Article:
SA tennis star’s grit pays off

2011-11-18 00:00

FROM humble beginnings in Harrismith, to Florida, United States and the competitive hustle and bustle of the women’s professional tennis circuit. South Africa’s Chanelle Scheepers has come a long way in establishing herself as a household name.

And as she told The Witness, the end is not in sight.

Scheepers was recently in Pietermaritzburg catching up on some rest and recuperation, mixed with light training with her coach Roger Anderson, before embarking on an intensive training regime in Florida ahead of the first grand slam tournament of 2012, the Australian Open in January.

Her love for tennis was instilled in her from an early age.

“I grew up in a tennis-loving family. My mom was a provincial tennis player for the former Transvaal. From about the age of four or five I remember my parents playing a lot of social tennis on the weekends.

“I gravitated into tennis rather than being forced into it. Because of that I really love the game and was top of most of the age divisions I played in,” said Scheepers.

Scheepers grew up admiring tennis great Steffi Graff who dominated woman’s tennis for close on 20 years. Then Scheepers naturally admired Amanda Coetzer, who was ranked the third best player in the world in 1997.

Scheepers is currently ranked number 37 in the world, which was her goal at the beginning of the year. In order to achieve this, she had to make improvements to her game, which she achieved with the help of Anderson, who is a Pietermaritzburg resident.

“Women’s tennis has become very physical. It’s closing the gap quite rapidly­ between it and the men’s game. Courts have become a lot slower and balls have become heavier. Because of this players have had to become much fitter. This means that players really have to work hard to win points in matches.

“Also, top players can’t cruise through the preliminary rounds of a tournament. There is no such thing as an easy game today,” said Anderson.

The main improvements to Scheepers’s game is to her serve and to her forehand. Anderson also focuses a lot on her fitness.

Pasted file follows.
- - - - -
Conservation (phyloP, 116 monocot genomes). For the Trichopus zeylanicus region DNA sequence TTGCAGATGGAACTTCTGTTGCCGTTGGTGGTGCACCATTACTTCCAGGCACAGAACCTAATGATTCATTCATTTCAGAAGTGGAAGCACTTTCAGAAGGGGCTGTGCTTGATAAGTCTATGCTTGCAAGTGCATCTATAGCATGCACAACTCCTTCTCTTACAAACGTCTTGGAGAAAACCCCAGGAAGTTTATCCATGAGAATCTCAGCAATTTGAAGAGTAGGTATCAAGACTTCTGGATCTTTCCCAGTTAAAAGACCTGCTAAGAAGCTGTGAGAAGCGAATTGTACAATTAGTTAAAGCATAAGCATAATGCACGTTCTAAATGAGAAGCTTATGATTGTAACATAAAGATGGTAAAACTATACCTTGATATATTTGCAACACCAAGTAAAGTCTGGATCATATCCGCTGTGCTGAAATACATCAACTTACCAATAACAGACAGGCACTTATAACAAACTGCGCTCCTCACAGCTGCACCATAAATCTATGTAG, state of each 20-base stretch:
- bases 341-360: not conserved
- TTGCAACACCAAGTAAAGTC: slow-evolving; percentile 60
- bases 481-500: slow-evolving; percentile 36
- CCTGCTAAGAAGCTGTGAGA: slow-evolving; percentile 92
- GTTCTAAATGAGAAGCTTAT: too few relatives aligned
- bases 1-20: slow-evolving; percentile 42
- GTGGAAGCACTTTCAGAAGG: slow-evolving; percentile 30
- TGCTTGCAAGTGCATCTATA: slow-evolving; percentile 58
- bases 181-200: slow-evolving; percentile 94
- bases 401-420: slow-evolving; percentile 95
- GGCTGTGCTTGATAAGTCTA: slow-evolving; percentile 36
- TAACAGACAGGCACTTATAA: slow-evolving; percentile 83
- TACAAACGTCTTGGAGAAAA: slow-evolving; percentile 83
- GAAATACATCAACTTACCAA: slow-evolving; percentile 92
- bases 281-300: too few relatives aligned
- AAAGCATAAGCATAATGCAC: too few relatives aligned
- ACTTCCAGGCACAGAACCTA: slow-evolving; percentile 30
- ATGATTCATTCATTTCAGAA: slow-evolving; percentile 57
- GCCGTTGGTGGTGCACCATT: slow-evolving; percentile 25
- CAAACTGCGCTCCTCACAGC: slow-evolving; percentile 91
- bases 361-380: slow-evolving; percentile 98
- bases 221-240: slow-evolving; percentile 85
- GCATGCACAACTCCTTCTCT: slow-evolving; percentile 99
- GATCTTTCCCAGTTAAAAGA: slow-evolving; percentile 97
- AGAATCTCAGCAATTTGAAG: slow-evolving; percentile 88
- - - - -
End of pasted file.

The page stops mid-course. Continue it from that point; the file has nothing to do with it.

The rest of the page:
And this showed. At the 2011 Guangzhou International Women’s Open, which Scheepers won, four out her five matches lasted over three hours, which is unusual in the women’s game.

Scheepers feels that she has the game to be a top-20 player, which is an ambition she hopes to achieve by the end of 2012.

However, this will be difficult without a sponsor.

Scheepers said that this is an ongoing problem in South Africa as sponsors favour rugby, cricket and soccer ahead of tennis.

“South Africa has always been recognised­ as having talented juniors­, yet most of them get lost in the system and don’t reach their full potential. South African players also mature a lot later than the Russian and American players do because there are not a lot of high-profile tournaments here.

“The future of South African tennis is bright, provided it resolves the funding issue and it gets more high- profile tournaments in the country,” said Scheepers.

And it may be as simple as sponsors changing mindsets. The appeal of rugby, cricket and soccer is that success is immediate, whereas tennis requires a long-term investment in a player who may only reach the height of his or her game after five or six years of competition.

Anderson said that this is currently the case with Scheepers who is at the top of her game, but without a sponsor.

“Scheepers started the year ranked 107 in the world. Her climb to her current ranking makes her the biggest climber of the year. Sponsors should recognise this,” said Anderson.

Anderson says the fact that Scheepers is at the top of her game is important to survive on the women’s circuit today.

“The women’s circuit is very competitive­ with the gap between Scheepers and world number five Li Na being very small. We also don’t see your dominators as we saw with Graff and Martina Navratilova. The fall of the Williams sisters, and to a lesser extent Maria Sharapova, has left the rankings wide open, with a lot of players out to claim top spot,” said Anderson.

But the Williams sisters and Sharapova are still major draw cards to grand slam tournaments.

“The better young players in the world tend to fly under the radar in grand slam tournaments because all the focus is on Serena or Sharapova. And then when the young players make it to the final, people question how she got there. But tennis would not be the same without characters like the Williams’ or Sharapova,” said Scheepers.


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